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There were 20 people allowed into Canada from the steamship Komagata Maru (see Wikipedia's article Komagata Maru incident).

Is there a way to identify who were the 20 people allowed entry?

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If you wish to know who were the 20 (or 24 according to some websites) who were admitted, then Canadian immigration records would be the starting point. For the period you are interested in, Library and Archives Canada says:

Passenger lists (RG 76) were the official record of immigration during this period; there are no immigrant applications or files.

LAC has the ship indexed as the Komagata Marie and you can browse images of the passenger list; it will take detailed analysis of the data to identify those who were not refused admission. It is most likely that those who were allowed to remain already had residence rights in Canada. As the grounds for exclusion included not having sufficient cash (200 dollars ) and not having "come from the country of their birth or citizenship by a continuous journey and or through tickets purchased before leaving their country of their birth or nationality," (the continuous journey regulation), you should also review the passengers if any who meet those criteria.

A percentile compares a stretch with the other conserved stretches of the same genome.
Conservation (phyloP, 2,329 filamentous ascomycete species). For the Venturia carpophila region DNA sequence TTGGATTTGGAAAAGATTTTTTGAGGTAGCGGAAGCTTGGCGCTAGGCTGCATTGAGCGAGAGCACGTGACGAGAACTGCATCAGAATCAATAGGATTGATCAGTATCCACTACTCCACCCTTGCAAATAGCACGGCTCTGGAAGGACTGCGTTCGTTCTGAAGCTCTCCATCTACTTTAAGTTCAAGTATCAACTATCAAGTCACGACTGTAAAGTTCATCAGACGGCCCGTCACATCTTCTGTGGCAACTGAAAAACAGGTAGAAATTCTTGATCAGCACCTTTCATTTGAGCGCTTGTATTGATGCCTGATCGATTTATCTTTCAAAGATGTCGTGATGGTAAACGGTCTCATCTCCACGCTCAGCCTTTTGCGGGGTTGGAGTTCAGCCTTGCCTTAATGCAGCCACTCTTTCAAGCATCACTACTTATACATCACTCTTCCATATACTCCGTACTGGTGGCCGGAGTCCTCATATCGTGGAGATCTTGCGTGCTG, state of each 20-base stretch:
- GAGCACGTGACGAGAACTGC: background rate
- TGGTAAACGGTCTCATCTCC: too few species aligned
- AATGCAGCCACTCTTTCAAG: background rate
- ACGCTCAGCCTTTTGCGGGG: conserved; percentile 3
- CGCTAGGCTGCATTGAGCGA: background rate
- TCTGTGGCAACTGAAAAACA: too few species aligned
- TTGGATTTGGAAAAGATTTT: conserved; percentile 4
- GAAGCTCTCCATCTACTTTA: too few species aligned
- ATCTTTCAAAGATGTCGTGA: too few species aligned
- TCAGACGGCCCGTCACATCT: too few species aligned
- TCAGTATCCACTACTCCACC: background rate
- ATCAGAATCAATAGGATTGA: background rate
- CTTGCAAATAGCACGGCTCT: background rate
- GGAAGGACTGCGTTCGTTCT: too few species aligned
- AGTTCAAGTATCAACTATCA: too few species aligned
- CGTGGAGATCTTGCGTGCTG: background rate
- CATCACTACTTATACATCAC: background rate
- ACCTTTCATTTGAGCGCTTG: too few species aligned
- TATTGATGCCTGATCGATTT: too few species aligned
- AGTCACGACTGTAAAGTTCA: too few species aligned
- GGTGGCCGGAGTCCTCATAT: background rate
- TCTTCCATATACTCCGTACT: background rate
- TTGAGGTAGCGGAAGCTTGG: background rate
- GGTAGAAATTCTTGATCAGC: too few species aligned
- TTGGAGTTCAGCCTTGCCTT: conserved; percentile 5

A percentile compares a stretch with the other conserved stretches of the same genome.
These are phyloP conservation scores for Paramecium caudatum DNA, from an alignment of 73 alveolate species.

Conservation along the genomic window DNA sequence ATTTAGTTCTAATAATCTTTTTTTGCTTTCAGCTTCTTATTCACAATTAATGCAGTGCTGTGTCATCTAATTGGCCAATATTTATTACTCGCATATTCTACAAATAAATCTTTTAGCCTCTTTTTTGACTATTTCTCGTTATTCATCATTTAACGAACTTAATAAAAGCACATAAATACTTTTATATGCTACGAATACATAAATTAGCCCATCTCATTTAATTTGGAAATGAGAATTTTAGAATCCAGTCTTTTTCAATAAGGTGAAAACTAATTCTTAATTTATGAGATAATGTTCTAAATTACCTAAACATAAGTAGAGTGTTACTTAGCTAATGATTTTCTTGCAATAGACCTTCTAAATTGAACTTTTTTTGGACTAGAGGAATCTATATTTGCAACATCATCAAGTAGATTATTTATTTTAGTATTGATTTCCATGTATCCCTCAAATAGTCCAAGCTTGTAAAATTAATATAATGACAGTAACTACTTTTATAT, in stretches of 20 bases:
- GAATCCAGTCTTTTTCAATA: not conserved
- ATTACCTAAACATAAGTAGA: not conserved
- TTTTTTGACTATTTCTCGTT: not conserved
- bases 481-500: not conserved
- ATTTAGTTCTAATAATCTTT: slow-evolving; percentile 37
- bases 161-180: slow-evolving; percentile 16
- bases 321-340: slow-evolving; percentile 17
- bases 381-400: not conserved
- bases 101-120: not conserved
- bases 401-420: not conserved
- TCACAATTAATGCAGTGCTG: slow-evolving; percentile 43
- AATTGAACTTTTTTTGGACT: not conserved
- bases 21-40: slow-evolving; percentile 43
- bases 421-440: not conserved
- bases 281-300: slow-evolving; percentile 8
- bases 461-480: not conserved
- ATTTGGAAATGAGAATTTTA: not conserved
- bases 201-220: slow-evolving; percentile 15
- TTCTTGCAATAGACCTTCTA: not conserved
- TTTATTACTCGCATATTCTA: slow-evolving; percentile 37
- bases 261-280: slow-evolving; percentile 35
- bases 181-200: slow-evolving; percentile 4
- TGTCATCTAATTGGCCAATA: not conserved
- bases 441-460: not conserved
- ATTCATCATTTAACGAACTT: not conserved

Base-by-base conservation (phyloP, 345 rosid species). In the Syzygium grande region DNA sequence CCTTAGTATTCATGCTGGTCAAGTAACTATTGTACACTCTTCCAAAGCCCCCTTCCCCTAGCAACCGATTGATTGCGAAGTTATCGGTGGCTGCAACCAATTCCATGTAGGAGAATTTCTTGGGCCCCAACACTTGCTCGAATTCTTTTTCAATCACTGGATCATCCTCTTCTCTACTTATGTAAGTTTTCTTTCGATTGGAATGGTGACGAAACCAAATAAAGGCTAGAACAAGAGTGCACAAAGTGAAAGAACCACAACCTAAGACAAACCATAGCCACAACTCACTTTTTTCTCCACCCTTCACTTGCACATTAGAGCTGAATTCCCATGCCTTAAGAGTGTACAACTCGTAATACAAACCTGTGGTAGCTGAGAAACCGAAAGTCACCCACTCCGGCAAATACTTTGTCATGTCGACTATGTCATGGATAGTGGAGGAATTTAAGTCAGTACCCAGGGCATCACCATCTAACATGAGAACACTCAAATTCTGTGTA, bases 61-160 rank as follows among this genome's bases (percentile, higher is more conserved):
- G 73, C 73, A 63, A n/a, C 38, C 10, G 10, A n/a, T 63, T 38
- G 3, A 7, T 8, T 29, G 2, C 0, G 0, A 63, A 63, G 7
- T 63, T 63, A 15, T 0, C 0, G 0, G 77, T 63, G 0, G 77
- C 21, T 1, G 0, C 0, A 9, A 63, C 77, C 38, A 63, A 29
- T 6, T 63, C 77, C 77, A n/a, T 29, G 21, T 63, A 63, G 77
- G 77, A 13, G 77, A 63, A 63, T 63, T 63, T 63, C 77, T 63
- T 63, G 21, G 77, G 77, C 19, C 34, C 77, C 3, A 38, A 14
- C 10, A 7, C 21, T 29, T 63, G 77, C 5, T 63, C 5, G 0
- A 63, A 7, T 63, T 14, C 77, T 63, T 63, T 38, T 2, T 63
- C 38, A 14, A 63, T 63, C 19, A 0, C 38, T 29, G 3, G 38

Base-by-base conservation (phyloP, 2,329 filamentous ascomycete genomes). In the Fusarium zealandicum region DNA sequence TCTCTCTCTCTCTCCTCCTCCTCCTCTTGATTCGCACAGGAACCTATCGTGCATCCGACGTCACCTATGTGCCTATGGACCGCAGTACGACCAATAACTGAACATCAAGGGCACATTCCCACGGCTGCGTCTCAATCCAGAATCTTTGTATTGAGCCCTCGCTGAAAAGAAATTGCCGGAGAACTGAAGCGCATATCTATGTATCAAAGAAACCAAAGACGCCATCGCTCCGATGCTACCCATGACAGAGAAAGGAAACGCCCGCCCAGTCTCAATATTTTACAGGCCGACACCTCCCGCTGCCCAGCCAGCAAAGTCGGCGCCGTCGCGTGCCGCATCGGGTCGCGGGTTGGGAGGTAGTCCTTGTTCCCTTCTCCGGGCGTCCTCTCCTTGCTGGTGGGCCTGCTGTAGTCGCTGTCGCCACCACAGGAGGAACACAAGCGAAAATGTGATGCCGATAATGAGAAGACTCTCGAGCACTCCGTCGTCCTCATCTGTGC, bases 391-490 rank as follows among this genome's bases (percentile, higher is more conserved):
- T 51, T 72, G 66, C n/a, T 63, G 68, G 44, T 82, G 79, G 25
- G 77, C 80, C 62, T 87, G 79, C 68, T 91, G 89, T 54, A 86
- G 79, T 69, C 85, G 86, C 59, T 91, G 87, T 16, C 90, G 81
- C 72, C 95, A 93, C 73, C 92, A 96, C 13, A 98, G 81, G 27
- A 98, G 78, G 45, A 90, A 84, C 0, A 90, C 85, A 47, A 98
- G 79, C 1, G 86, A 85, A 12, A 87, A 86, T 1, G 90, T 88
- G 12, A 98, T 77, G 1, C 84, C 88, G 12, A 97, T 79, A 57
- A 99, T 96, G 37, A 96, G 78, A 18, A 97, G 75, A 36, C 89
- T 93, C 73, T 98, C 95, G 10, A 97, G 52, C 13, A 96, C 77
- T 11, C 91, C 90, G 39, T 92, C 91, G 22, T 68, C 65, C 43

Komagata Maru Continuing the Journey appears to have done a lot of work on interpreting and amplifying the passenger list and may prove your best starting point.

The Komagata Maru Heritage Foundation has lists of some passengers who returned to India, which may can help you eliminate them from the passenger list.(I'll note I can't find anywhere on this site details of the sources they've relied on, or how comprehensive these lists are).

Once you have the names of those who were allowed to remain, tracking their lives thereafter will require application of normal genealogical research techniques, consulting (among other sources) censuses, death records and newspapers. Ironically, because of the exclusionary legislation of the Canadian government, Sikhs made up a very small element of the population so may be easier to track than other groups.

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Have you considered the use of newspapers as a source of information? Clearly such a cause celebre would have received extensive coverage at the time. I would begin by searching the archives of local newspapers from 1914.

A second option would be to cast your net more widely and look for references to the name of the ship in later reports of death. It is possible that the manner in which those twenty people came to be in Canada will be mentioned in funeral notices or even news reports of their death.

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  • Did you mean to say "British Columbia newspapers", rather than "Ontario newspapers"? Ontario is the other side of Canada from where the ship arrived. – Rob Hoare Jul 17 '13 at 2:41
  • I could claim that I meant that even distant newspapers covered the event. Or I could admit that I had a brain snap. Thanks for catching that. – Fortiter Jul 18 '13 at 12:54

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